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Open AccessEditorial

Re-Theorizing Politics in Water Governance

1
The Peter A. Allard School of Law, The University of British Columbia, Vancouver, BC V6T 1Z1, Canada
2
Institute for Resources, Environment & Sustainability, The University of British Columbia, Vancouver, BC V6T 1Z4, Canada
3
Institute for Gender, Race, Sexuality & Social Justice, The University of British Columbia, Vancouver, BC V6T 1Z4, Canada
*
Author to whom correspondence should be addressed.
Water 2019, 11(7), 1470; https://doi.org/10.3390/w11071470
Received: 22 June 2019 / Accepted: 26 June 2019 / Published: 16 July 2019
(This article belongs to the Special Issue Water Governance: Retheorizing Politics)
This Special Issue on water governance features a series of articles that highlight recent and emerging concepts, approaches, and case studies to re-center and re-theorize “the political” in relation to decision-making, use, and management—collectively, the governance of water. Key themes that emerged from the contributions include the politics of water infrastructure and insecurity; participatory politics and multi-scalar governance dynamics; politics related to emergent technologies of water (bottled or packaged water, and water desalination); and Indigenous water governance. Further reflected is a focus on diverse ontologies, epistemologies, meanings and values of water, related contestations concerning its use, and water’s importance for livelihoods, identity, and place-making. Taken together, the articles in this Special Issue challenge the ways that water governance remains too often depoliticized and evacuated of political content or meaning. By re-centering the political, and by developing analytics that enable and support this endeavor, the contributions throughout highlight the varied, contested, and important ways that water governance needs to be recalibrated and enlivened with keen attention to politics—broadly understood. View Full-Text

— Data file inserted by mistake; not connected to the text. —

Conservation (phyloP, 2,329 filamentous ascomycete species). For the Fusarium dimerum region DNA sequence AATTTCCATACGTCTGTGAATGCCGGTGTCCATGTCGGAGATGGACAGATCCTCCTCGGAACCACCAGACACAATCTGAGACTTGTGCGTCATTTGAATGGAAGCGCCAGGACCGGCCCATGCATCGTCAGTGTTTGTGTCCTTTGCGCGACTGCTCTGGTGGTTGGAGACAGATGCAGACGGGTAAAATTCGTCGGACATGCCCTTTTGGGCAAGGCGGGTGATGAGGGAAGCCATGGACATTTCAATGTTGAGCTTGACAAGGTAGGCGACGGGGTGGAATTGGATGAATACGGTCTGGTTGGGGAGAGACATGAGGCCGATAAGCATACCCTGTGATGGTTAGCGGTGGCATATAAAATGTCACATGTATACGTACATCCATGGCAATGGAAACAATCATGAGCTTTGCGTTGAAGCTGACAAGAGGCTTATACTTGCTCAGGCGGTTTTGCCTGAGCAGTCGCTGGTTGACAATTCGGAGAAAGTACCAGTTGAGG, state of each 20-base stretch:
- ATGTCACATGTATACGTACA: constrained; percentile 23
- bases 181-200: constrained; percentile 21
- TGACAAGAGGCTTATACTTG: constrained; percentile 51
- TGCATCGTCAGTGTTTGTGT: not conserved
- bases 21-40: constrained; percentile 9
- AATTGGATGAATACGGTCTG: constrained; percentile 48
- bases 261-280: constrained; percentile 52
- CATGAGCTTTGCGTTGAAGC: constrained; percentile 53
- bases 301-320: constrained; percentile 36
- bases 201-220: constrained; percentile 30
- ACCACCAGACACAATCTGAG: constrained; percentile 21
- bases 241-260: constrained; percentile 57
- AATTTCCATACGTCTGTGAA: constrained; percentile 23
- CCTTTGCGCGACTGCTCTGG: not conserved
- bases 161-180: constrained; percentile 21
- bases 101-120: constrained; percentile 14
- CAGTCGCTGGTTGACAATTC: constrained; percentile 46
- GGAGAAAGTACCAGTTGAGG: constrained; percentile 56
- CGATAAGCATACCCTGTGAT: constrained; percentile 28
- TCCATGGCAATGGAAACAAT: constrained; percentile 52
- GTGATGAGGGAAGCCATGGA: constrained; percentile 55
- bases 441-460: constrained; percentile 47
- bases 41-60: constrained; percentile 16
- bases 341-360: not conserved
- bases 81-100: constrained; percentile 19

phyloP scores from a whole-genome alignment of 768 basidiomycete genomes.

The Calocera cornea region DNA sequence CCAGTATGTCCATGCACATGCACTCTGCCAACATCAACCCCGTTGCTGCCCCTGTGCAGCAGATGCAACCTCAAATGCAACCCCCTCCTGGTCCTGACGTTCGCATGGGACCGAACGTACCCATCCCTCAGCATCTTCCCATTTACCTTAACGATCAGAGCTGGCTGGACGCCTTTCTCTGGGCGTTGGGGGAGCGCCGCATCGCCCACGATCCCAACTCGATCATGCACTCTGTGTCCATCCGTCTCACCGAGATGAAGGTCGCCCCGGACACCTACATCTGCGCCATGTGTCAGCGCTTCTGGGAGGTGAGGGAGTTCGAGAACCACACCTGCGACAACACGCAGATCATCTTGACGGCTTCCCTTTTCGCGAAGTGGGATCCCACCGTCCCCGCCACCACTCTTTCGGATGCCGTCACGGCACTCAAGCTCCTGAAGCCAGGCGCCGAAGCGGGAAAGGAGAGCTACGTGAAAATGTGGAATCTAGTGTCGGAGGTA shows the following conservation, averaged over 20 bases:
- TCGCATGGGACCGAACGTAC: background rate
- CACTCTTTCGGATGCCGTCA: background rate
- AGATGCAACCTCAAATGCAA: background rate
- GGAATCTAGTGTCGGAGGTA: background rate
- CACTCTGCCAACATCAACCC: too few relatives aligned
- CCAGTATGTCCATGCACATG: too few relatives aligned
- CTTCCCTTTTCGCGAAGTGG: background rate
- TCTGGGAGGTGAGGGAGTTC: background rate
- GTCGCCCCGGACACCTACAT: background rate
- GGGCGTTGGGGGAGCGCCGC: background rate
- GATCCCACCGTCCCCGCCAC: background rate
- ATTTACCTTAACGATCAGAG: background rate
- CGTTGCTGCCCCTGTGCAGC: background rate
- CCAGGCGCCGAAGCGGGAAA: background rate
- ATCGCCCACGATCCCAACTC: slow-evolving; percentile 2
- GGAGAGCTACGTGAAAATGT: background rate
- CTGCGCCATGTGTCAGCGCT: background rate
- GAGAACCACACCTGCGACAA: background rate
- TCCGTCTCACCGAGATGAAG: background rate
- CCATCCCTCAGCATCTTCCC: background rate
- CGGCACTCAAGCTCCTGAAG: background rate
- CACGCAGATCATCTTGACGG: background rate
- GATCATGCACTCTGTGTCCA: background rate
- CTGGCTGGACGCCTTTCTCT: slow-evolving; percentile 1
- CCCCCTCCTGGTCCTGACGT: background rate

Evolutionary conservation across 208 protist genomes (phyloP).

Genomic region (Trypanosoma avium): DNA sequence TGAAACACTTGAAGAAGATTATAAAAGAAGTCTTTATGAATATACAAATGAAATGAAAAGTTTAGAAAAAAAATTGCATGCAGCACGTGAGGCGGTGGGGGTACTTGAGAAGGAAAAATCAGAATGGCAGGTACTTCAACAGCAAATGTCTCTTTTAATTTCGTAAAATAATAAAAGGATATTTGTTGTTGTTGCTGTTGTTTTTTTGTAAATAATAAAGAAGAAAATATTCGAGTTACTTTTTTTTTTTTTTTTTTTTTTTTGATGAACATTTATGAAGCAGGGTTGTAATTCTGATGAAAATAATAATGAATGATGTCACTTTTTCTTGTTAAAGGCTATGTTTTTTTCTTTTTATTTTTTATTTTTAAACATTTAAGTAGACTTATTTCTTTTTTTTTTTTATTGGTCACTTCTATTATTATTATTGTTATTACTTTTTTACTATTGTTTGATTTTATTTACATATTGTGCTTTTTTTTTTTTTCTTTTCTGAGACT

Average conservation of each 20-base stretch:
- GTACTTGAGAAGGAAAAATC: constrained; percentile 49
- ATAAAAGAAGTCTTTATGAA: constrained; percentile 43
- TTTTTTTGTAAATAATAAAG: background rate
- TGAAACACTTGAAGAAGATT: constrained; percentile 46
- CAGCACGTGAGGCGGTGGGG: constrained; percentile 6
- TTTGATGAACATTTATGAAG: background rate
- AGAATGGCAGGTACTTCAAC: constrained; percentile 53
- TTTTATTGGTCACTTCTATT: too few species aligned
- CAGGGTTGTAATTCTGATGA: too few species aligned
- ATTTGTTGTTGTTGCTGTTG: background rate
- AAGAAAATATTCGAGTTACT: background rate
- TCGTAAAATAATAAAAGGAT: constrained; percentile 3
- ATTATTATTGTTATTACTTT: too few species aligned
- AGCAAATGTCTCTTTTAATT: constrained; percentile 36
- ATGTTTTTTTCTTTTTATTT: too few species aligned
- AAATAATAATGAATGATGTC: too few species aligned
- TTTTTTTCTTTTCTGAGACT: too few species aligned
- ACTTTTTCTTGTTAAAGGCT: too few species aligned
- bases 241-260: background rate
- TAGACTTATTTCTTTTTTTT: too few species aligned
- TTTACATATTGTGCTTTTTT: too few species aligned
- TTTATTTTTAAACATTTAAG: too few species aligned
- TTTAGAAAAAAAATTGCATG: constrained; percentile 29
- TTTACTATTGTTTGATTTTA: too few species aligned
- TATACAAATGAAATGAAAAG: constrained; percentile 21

Keywords: water governance; political ecology; Indigenous water governance; water rights; water insecurity; water justice; politics water governance; political ecology; Indigenous water governance; water rights; water insecurity; water justice; politics
MDPI and ACS Style

Wilson, N.J.; Harris, L.M.; Nelson, J.; Shah, S.H. Re-Theorizing Politics in Water Governance. Water 2019, 11, 1470.

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